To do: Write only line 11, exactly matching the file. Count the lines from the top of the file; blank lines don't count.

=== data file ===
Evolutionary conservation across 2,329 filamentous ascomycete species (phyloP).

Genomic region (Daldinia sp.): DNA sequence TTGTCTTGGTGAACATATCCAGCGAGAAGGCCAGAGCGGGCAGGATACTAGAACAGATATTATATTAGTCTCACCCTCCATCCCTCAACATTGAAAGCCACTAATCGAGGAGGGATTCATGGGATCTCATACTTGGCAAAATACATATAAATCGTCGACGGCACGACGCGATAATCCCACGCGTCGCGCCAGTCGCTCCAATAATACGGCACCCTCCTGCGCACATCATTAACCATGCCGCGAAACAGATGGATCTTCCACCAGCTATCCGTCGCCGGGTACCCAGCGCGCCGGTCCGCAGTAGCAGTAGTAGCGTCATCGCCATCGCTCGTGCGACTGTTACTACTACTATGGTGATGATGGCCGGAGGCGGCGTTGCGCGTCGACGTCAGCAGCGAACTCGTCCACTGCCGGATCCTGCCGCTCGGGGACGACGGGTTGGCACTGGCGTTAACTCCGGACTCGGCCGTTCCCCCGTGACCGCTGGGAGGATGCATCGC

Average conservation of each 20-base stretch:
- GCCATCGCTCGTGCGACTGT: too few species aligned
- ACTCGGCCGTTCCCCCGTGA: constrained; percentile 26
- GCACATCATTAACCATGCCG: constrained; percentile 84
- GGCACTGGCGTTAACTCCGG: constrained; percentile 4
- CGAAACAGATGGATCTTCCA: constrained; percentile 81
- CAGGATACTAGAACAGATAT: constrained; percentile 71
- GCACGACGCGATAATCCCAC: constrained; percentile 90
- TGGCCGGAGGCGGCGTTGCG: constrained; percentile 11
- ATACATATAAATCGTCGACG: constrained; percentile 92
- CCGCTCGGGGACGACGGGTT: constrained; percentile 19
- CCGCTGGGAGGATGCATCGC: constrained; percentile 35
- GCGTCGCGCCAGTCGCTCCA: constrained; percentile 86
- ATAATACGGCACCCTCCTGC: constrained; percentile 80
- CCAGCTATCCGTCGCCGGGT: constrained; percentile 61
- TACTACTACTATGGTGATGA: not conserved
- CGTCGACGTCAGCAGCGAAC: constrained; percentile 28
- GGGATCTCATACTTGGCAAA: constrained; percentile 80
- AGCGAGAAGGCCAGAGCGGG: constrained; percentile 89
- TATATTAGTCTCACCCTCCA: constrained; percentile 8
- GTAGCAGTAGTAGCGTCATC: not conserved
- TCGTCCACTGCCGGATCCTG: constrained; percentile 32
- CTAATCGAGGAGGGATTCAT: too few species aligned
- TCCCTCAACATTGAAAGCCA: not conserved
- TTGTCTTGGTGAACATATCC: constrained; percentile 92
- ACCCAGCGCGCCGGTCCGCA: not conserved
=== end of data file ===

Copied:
- TGGCCGGAGGCGGCGTTGCG: constrained; percentile 11